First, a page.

The imaging sensor is at the core of digital cameras and its size is one of the main determining factors of image quality. A large sensor will generally have larger individual pixels that offer better low-light sensitivity, provide wider dynamic range, and have richer color-depth than smaller pixels in a sensor of the same technological generation. Furthermore, a large sensor camera will give the photographer more possibilities to use shallow depth-of-field in order to isolate a subject from the background. On the downside, larger sensors tend to be associated with larger, more expensive camera bodies and lenses.
Both cameras under consideration feature a full frame sensor, but their sensors differ slightly in size. The sensor area in the Q Typ 116 is 1 percent bigger. They nevertheless have the same format factor of 1.0. Both cameras have a native aspect ratio (sensor width to sensor height) of 3:2.
With 24MP, the Q Typ 116 offers a higher resolution than the M Typ 240 (23.7MP), but the Q Typ 116 has marginally smaller individual pixels (pixel pitch of 6.00μm versus 6.01μm for the M Typ 240). Yet, the Q Typ 116 is a much more recent model (by 2 years and 8 months) than the M Typ 240, and its sensor will have benefitted from technological advances during this time that enhance the light gathering capacity of its pixel-units.
The Leica M (Typ 240) has a native sensitivity range from ISO 200 to ISO 6400, which can be extended to ISO 100-6400. The corresponding ISO settings for the Leica Q (Typ 116) are ISO 100 to ISO 50000 (no boost).
Consistent information on actual sensor performance is available from DXO Mark for many cameras. This service determines an overall sensor rating, as well as sub-scores for low-light sensitivity ("DXO Sports"), dynamic range ("DXO Landscape"), and color depth ("DXO Portrait"). The Overall DXO ratings for the two cameras under consideration are close, suggesting that they provide similar imaging performance. The adjacent table reports on the physical sensor characteristics and the outcomes of the DXO sensor quality tests for a sample of comparator-cameras.
|Leica M Typ 240||Full Frame||23.7||5952||3976||1080/25p||24.0||13.3||1860||84||Leica M Typ 240|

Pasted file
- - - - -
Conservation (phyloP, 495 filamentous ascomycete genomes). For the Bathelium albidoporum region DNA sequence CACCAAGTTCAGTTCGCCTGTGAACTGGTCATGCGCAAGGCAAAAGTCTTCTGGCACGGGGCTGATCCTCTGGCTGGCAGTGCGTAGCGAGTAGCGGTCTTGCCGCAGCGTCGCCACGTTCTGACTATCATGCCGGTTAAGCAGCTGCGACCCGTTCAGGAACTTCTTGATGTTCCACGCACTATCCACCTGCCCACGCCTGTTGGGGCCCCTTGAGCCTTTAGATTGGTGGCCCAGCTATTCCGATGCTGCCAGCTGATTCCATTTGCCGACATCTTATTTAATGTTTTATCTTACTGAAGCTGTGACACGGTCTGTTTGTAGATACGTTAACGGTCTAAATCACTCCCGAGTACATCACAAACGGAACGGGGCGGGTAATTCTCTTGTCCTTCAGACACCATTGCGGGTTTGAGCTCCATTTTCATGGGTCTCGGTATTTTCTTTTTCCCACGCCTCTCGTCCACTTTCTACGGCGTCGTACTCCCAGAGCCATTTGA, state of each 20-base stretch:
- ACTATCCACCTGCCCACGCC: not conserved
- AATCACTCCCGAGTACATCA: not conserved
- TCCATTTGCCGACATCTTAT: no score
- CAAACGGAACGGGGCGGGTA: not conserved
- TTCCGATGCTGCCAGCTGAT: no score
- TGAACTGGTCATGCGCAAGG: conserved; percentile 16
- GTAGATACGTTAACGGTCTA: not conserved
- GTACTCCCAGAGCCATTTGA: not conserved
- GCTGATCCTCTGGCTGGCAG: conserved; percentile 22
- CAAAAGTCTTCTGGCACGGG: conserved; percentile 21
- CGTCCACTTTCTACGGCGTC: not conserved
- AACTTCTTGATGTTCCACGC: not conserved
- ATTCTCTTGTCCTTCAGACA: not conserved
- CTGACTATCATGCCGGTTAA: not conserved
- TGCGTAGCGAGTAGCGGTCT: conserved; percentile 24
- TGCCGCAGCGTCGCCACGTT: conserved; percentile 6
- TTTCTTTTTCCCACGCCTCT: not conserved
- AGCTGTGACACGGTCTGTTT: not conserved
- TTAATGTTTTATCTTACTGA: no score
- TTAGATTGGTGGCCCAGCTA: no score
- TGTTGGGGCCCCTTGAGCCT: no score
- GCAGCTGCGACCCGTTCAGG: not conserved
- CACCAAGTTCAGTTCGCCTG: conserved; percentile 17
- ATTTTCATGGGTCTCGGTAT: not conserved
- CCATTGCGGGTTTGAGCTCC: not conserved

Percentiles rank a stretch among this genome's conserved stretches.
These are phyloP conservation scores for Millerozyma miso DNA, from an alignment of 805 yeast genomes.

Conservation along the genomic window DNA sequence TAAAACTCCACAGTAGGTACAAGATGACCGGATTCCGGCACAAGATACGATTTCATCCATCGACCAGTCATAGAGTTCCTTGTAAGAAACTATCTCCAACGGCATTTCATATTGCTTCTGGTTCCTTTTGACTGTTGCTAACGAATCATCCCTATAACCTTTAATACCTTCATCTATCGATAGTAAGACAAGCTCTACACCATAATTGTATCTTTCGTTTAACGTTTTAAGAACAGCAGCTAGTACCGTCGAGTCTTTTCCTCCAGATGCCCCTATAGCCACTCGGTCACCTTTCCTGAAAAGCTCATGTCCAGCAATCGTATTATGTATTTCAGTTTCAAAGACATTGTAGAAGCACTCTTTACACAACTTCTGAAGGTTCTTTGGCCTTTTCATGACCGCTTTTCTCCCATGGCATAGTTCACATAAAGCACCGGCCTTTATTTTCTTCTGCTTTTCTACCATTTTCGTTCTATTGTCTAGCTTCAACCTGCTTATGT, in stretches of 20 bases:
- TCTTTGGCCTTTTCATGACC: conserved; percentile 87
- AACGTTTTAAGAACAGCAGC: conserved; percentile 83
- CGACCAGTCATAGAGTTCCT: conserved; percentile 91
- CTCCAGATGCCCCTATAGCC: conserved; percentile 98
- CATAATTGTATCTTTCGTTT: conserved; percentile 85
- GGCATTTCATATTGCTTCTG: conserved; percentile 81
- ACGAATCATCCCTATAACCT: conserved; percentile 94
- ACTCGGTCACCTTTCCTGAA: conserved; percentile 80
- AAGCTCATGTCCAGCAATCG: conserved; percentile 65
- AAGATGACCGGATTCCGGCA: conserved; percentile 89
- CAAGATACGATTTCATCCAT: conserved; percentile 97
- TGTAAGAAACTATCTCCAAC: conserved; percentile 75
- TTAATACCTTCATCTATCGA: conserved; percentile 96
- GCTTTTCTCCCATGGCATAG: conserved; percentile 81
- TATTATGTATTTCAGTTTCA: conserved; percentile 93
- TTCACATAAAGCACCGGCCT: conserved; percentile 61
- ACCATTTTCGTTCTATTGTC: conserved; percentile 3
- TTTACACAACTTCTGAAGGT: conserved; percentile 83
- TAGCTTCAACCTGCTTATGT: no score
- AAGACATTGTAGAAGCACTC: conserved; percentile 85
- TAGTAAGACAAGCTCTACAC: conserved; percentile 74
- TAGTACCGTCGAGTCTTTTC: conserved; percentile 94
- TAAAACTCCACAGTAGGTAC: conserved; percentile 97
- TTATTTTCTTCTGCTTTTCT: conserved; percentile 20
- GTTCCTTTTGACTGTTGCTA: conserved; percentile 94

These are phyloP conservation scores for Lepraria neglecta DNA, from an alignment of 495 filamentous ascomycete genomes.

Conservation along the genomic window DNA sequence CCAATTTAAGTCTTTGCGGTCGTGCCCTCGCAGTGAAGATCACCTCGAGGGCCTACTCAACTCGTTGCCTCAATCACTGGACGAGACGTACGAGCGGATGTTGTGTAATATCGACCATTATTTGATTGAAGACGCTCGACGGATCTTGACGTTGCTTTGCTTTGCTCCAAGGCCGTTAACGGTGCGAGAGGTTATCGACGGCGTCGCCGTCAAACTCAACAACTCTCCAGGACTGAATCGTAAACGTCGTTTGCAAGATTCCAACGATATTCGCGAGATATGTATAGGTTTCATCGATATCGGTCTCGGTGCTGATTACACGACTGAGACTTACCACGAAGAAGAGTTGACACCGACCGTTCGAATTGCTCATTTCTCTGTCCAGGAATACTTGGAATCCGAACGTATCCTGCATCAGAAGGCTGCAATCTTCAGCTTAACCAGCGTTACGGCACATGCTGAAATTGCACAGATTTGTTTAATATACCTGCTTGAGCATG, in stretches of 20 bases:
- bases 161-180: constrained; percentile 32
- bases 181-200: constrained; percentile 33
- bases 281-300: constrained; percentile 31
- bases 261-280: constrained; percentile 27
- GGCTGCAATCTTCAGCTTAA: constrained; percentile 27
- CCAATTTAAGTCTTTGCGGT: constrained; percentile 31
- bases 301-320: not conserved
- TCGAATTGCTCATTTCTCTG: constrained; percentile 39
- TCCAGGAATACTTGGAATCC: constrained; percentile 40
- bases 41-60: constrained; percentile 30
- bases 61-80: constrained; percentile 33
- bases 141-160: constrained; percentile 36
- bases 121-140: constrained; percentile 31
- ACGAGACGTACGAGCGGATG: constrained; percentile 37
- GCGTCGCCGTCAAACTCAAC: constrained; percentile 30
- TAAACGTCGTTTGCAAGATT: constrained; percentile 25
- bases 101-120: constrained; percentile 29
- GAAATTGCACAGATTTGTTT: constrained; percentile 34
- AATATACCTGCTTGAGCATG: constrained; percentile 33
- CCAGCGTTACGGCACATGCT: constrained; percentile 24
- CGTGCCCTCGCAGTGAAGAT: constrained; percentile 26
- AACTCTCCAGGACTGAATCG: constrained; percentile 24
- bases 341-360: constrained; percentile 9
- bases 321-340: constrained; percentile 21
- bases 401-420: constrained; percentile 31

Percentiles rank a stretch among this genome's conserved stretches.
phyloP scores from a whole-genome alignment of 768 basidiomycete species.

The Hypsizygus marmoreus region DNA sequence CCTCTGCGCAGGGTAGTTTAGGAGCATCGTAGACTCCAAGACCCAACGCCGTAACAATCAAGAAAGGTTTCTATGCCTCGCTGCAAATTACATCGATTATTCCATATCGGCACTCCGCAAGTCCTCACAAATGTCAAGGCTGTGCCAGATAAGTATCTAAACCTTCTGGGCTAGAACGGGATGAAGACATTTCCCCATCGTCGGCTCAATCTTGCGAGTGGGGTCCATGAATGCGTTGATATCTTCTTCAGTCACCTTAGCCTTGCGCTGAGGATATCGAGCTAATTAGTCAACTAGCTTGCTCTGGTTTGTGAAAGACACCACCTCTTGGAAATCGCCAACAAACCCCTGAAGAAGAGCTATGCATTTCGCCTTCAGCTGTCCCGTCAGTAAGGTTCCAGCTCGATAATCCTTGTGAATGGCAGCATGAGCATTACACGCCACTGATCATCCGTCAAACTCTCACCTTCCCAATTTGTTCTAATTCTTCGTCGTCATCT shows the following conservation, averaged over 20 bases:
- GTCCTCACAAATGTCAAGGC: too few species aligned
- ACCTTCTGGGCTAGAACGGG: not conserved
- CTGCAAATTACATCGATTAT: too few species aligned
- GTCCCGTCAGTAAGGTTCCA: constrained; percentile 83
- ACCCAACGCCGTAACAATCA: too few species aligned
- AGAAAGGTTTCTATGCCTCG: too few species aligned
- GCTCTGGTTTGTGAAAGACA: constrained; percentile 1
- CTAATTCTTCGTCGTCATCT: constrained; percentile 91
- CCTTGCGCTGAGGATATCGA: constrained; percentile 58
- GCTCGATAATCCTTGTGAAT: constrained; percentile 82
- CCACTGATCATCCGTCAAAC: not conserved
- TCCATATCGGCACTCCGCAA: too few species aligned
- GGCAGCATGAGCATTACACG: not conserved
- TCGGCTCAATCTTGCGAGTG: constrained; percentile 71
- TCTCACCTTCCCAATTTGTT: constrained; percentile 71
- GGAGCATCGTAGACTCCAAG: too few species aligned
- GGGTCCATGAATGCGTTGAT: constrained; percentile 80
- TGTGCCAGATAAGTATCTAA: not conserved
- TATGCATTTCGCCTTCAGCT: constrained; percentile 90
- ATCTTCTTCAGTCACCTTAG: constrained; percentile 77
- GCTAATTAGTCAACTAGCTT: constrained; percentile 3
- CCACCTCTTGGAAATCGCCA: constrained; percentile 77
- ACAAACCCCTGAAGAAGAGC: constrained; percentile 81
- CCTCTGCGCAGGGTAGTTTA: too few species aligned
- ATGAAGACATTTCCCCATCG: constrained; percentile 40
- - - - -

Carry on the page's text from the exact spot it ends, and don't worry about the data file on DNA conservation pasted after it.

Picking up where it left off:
|Leica Q Typ 116||Full Frame||24.0||6000||4000||1080/60p||24.3||12.7||2221||85||Leica Q Typ 116|
|Canon G7 X||1-inch||20.0||5472||3648||1080/60p||23.0||12.7||556||71||Canon G7 X|
|Canon 6D||Full Frame||20.0||5472||3648||1080/30p||23.8||12.1||2340||82||Canon 6D|
|Leica Q2||Full Frame||46.7||8368||5584||4K/30p||26.4||13.5||2491||96||Leica Q2|
|Leica M-E Typ 240||Full Frame||23.7||5952||3976||1080/25p||..||..||..||..||Leica M-E Typ 240|
|Leica M10-P||Full Frame||23.8||5952||3992||none||..||..||..||..||Leica M10-P|
|Leica M10||Full Frame||23.8||5952||3992||none||24.4||13.2||2133||86||Leica M10|
|Leica M Typ 262||Full Frame||23.7||5952||3976||none||..||..||..||..||Leica M Typ 262|
|Leica SL||Full Frame||24.0||6000||4000||4K/30p||25.0||13.4||1821||88||Leica SL|
|Leica M9||Full Frame||18.1||5212||3472||none||22.5||11.7||884||69||Leica M9|
|Nikon D7500||APS-C||20.7||5568||3712||4K/30p||24.3||14.0||1483||86||Nikon D7500|
|Nikon D7100||APS-C||24.0||6000||4000||1080/60p||24.2||13.7||1256||83||Nikon D7100|
|Sony RX100 V||1-inch||20.0||5472||3648||4K/30p||22.8||12.4||586||70||Sony RX100 V|
|Sony RX100 IV||1-inch||20.0||5472||3648||4K/30p||22.8||12.6||591||70||Sony RX100 IV|
|Sony RX10||1-inch||20.0||5472||3648||1080/60p||22.9||12.6||474||69||Sony RX10|
Many modern cameras are not only capable of taking still images, but can also record movies. The two cameras under consideration both have sensors whose read-out speed is fast enough to capture moving pictures, but the Q Typ 116 provides a faster frame rate than the M Typ 240. It can shoot movie footage at 1080/60p, while the M Typ 240 is limited to 1080/25p.
Apart from body and sensor, cameras can and do differ across a range of features. For example, the Q Typ 116 has an electronic viewfinder (3680k dots), while the M Typ 240 has an optical one. Both systems have their advantages, with the electronic viewfinder making it possible to project supplementary shooting information into the framing view, whereas the optical viewfinder offers lag-free viewing and a very clear framing image. The following table reports on some other key feature differences and similarities of the Leica M Typ 240, the Leica Q Typ 116, and comparable cameras.
|Leica M Typ 240||optical||n||3.0||920||fixed||n||1/4000s||3.0||n||n||Leica M Typ 240|
|Leica Q Typ 116||3680||n||3.0||1040||fixed||Y||1/2000s||10.0||n||Y||Leica Q Typ 116|
|Canon G7 X||none||n||3.0||1040||tilting||Y||1/2000s||6.5||Y||Y||Canon G7 X|
|Canon 6D||optical||Y||3.0||1040||fixed||n||1/4000s||4.5||n||n||Canon 6D|
|Leica Q2||3680||n||3.0||1040||fixed||Y||1/2000s||20.0||n||Y||Leica Q2|
|Leica M-E Typ 240||optical||n||3.0||920||fixed||n||1/4000s||3.0||n||n||Leica M-E Typ 240|
|Leica M10-P||optical||n||3.0||1037||fixed||Y||1/4000s||5.0||n||n||Leica M10-P|
|Leica M10||optical||n||3.0||1037||fixed||n||1/4000s||5.0||n||n||Leica M10|
|Leica M Typ 262||optical||n||3.0||921||fixed||n||1/4000s||3.0||n||n||Leica M Typ 262|
|Leica SL||4400||Y||3.0||1040||fixed||Y||1/8000s||11.0||n||n||Leica SL|
|Leica M9||optical||n||2.5||230||fixed||n||1/4000s||2.0||n||n||Leica M9|
|Nikon D7500||optical||Y||3.2||922||tilting||Y||1/8000s||8.0||Y||n||Nikon D7500|